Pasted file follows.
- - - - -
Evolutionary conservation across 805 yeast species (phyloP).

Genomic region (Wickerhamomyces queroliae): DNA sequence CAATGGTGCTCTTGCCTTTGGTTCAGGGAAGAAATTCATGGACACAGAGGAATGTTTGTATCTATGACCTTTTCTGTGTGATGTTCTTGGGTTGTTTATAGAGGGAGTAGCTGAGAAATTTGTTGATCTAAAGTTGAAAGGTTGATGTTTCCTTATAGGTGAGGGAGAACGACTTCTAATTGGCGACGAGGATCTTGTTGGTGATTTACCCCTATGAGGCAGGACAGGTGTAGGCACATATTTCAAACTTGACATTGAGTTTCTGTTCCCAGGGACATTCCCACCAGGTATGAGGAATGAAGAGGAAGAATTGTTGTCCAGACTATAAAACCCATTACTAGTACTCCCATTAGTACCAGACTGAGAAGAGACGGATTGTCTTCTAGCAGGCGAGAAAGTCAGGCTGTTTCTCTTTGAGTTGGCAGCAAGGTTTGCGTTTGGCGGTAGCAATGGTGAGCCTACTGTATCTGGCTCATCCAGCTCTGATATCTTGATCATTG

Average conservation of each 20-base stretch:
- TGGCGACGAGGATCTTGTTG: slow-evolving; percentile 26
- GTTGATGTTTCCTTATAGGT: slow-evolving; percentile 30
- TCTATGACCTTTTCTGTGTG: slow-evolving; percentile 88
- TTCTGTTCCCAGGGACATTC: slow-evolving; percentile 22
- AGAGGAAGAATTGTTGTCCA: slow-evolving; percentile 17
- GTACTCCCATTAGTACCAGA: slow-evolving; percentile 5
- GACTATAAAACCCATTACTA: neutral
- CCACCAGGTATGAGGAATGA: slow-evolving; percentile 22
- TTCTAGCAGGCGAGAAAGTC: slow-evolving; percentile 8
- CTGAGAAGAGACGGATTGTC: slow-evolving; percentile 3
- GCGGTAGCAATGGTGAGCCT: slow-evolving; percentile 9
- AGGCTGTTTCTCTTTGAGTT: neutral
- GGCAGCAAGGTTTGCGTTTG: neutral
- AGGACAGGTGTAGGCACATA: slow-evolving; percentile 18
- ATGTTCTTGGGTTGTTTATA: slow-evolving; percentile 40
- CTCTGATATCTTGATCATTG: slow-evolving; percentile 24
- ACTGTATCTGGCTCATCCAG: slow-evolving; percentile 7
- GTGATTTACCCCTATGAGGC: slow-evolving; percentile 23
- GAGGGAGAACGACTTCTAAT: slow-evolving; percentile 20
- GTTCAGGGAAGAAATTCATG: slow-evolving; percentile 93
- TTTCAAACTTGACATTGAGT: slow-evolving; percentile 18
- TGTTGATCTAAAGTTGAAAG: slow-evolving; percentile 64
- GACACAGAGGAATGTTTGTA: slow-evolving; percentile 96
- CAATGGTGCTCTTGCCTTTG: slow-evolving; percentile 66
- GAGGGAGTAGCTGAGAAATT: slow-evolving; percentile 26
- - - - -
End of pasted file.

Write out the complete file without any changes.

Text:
Evolutionary conservation across 805 yeast species (phyloP).

Genomic region (Wickerhamomyces queroliae): DNA sequence CAATGGTGCTCTTGCCTTTGGTTCAGGGAAGAAATTCATGGACACAGAGGAATGTTTGTATCTATGACCTTTTCTGTGTGATGTTCTTGGGTTGTTTATAGAGGGAGTAGCTGAGAAATTTGTTGATCTAAAGTTGAAAGGTTGATGTTTCCTTATAGGTGAGGGAGAACGACTTCTAATTGGCGACGAGGATCTTGTTGGTGATTTACCCCTATGAGGCAGGACAGGTGTAGGCACATATTTCAAACTTGACATTGAGTTTCTGTTCCCAGGGACATTCCCACCAGGTATGAGGAATGAAGAGGAAGAATTGTTGTCCAGACTATAAAACCCATTACTAGTACTCCCATTAGTACCAGACTGAGAAGAGACGGATTGTCTTCTAGCAGGCGAGAAAGTCAGGCTGTTTCTCTTTGAGTTGGCAGCAAGGTTTGCGTTTGGCGGTAGCAATGGTGAGCCTACTGTATCTGGCTCATCCAGCTCTGATATCTTGATCATTG

Average conservation of each 20-base stretch:
- TGGCGACGAGGATCTTGTTG: slow-evolving; percentile 26
- GTTGATGTTTCCTTATAGGT: slow-evolving; percentile 30
- TCTATGACCTTTTCTGTGTG: slow-evolving; percentile 88
- TTCTGTTCCCAGGGACATTC: slow-evolving; percentile 22
- AGAGGAAGAATTGTTGTCCA: slow-evolving; percentile 17
- GTACTCCCATTAGTACCAGA: slow-evolving; percentile 5
- GACTATAAAACCCATTACTA: neutral
- CCACCAGGTATGAGGAATGA: slow-evolving; percentile 22
- TTCTAGCAGGCGAGAAAGTC: slow-evolving; percentile 8
- CTGAGAAGAGACGGATTGTC: slow-evolving; percentile 3
- GCGGTAGCAATGGTGAGCCT: slow-evolving; percentile 9
- AGGCTGTTTCTCTTTGAGTT: neutral
- GGCAGCAAGGTTTGCGTTTG: neutral
- AGGACAGGTGTAGGCACATA: slow-evolving; percentile 18
- ATGTTCTTGGGTTGTTTATA: slow-evolving; percentile 40
- CTCTGATATCTTGATCATTG: slow-evolving; percentile 24
- ACTGTATCTGGCTCATCCAG: slow-evolving; percentile 7
- GTGATTTACCCCTATGAGGC: slow-evolving; percentile 23
- GAGGGAGAACGACTTCTAAT: slow-evolving; percentile 20
- GTTCAGGGAAGAAATTCATG: slow-evolving; percentile 93
- TTTCAAACTTGACATTGAGT: slow-evolving; percentile 18
- TGTTGATCTAAAGTTGAAAG: slow-evolving; percentile 64
- GACACAGAGGAATGTTTGTA: slow-evolving; percentile 96
- CAATGGTGCTCTTGCCTTTG: slow-evolving; percentile 66
- GAGGGAGTAGCTGAGAAATT: slow-evolving; percentile 26